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What are the best treatment options for Prinzmetal’s Angina?

From Australia - my wife has suspected Prinzmetal Angina, but we're not experiencing a great deal of success with treatment. She currently takes Verapamil (240mg night, 160mg morning), and 20mg Pariet for reflux. The Verapamil has been the most successful drug by far, but we still experience frequent chest pain (cramping, crushing feeling), difficulty breathing, irregular heartbeat, and even in some occasions eye pain. During her most recent pregnancy (6 months ago), she had capillaries in both eyes collapse and damage part of the retina which was attributed to a spasm.

I'm desperate for a direction to travel. Our local specialists have all but stopped helping, because we've tried nearly all the readily available treatments (excluding beta-blockers due to adverse reactions). We need some fresh eyes, and help. Any suggestions? 

submitted by Nick from Adelaide, Australia on 1/23/2013


by Texas Heart Institute cardiologist, Michael J. Mihalick, MD  

Michael J. Mihalick, MDDear Nick,
My first recommendation would be to confirm the diagnosis of Prinzmetal's angina. The gold standard would be to visualize spasm of the coronary arteries during a typical attack. Provocative tests can be done, but would be quite dangerous in your wife's case and, in my opinion, are out of the question. The next best thing is to document ECG changes during chest pain which can be accomplished by wearing an event monitor. Elevation of the ST segment of the ECG signal during chest pain is diagnostic. The treatment is nitroglycerine (both short and long acting). Calcium channel blockers such as diltiazem or verapamil are also effective. Since some of the damage can result from blood clots triggered by the spasm, drugs like aspirin may be helpful. I have never used other stronger anticoagulants for fear of increasing bleeding risk.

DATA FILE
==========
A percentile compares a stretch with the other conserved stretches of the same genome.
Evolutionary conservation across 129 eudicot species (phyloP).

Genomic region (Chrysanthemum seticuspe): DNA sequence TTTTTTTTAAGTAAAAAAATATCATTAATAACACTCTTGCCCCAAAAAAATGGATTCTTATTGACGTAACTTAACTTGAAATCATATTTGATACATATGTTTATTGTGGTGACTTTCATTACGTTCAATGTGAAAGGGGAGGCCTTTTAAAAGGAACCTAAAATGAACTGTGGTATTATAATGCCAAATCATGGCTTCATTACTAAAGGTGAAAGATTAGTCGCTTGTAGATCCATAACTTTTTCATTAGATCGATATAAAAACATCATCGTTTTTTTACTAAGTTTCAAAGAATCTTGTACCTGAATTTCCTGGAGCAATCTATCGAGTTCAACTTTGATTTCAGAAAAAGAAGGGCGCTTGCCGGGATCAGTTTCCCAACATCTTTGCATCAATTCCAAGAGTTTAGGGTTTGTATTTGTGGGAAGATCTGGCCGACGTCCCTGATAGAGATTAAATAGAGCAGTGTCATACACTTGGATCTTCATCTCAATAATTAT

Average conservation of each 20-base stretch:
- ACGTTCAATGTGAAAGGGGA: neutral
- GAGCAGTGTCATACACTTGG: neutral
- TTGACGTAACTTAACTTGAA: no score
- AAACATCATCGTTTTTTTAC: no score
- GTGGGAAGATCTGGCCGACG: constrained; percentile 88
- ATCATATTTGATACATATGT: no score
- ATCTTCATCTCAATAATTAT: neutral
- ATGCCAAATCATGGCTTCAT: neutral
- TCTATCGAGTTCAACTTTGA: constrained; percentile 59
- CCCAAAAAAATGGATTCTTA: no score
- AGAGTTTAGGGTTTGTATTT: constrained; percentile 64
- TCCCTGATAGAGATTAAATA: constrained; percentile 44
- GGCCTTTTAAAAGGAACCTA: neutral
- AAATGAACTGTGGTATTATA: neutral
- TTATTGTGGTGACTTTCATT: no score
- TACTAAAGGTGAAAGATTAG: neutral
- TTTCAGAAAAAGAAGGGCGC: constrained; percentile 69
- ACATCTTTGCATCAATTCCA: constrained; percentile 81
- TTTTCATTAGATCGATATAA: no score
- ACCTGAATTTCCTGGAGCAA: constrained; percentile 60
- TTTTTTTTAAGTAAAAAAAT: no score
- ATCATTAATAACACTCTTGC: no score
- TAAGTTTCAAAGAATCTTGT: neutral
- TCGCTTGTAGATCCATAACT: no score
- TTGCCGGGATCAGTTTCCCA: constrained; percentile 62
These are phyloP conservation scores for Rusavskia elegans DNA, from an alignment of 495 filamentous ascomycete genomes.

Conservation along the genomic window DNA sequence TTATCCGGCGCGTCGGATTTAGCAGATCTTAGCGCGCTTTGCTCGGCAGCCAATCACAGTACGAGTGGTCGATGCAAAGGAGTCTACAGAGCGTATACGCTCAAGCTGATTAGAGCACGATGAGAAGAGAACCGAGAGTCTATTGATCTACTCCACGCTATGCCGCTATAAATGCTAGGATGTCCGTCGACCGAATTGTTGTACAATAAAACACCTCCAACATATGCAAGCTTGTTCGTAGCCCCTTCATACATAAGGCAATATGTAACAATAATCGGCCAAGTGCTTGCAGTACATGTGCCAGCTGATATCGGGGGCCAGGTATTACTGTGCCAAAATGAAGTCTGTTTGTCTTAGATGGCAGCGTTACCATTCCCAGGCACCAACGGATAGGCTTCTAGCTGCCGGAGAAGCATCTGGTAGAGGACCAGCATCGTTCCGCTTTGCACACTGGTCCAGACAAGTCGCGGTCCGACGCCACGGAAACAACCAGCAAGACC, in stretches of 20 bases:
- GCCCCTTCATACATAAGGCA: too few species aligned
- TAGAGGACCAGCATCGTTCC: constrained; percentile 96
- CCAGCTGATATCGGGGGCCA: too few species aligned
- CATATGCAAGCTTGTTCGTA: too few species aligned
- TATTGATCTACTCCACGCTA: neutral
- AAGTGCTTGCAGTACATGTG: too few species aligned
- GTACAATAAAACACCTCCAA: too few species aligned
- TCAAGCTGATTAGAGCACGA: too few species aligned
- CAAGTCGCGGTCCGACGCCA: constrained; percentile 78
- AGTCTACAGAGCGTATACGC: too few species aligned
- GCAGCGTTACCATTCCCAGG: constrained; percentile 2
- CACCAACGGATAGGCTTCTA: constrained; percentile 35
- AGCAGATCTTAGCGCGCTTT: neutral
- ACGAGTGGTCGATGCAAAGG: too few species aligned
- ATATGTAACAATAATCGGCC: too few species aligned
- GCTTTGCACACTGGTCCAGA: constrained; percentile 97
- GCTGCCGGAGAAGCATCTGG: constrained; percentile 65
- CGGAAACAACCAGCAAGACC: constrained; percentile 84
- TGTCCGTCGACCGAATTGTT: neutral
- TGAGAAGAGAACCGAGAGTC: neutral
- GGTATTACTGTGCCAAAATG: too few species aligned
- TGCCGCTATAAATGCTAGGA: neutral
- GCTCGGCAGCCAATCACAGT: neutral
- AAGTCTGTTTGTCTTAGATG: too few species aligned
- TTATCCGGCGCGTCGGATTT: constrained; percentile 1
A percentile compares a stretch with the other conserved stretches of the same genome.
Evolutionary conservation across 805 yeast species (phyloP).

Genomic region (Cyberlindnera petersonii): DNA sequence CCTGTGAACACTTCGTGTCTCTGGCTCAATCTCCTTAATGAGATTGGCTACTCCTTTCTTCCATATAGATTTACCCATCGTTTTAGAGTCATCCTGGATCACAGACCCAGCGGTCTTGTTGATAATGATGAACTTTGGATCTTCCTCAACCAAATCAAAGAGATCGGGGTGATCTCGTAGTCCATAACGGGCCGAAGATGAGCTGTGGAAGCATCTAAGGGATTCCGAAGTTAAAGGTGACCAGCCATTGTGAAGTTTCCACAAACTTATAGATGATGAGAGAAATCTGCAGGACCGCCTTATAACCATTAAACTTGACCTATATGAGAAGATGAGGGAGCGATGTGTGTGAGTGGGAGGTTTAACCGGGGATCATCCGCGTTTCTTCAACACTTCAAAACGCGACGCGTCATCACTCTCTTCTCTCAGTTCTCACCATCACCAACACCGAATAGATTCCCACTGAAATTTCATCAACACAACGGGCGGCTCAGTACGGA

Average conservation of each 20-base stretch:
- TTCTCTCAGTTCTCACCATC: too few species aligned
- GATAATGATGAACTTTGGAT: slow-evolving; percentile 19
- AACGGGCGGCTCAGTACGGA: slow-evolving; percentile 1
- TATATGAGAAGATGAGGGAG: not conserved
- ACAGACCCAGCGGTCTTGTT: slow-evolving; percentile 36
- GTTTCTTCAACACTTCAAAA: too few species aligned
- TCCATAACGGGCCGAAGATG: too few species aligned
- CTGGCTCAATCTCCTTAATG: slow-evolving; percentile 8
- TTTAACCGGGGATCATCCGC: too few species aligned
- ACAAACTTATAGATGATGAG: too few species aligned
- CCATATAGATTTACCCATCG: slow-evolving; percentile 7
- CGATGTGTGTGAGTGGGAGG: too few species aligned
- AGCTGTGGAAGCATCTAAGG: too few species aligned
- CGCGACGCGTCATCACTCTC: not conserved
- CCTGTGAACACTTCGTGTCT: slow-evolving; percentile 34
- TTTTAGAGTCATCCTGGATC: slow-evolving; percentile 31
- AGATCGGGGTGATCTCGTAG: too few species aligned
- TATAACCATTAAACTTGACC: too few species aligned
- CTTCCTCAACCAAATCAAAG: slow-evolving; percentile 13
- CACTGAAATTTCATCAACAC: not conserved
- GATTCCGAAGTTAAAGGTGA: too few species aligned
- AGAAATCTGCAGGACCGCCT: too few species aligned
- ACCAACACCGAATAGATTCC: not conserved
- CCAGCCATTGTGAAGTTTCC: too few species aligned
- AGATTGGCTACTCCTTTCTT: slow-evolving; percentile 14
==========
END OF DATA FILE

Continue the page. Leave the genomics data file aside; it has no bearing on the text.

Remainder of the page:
Your wife appears to have a particularly severe case which involve spasm of other smooth muscle structures such as the esophagus as well as other blood vessels. Some patients have been reported to have asthma as well. This condition is thought to be caused by malfunction of the cells lining the blood vessels (endothelial cells). Drugs are being developed that affect endothelial function and may prove to be of benefit in the treatment of Prinzmetal's angina. I'm afraid there is not much else to offer at this time.  Until then, I recommend the following, in coordination with and direction by her physician:

1. Be sure you are dealing with vasospastic angina and not another condition such as a vasculitis that may respond to a different treatment.
2. Push the doses of nitrates and calcium channel blockers (CCBs) to the maximum. If one CCB is ineffective, try another.
3. Add aspirin.
4. Avoid situations that may be triggers.
5. See your cardiologist periodically since new therapies may come along at any time.

In my experience this condition often goes into remission. In your wife's case it could have been triggered by factors related to pregnancies, but this is only a guess on my part. However, if that is true, her symptoms may improve with time.  

See also on this site:       

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Updated January 2013
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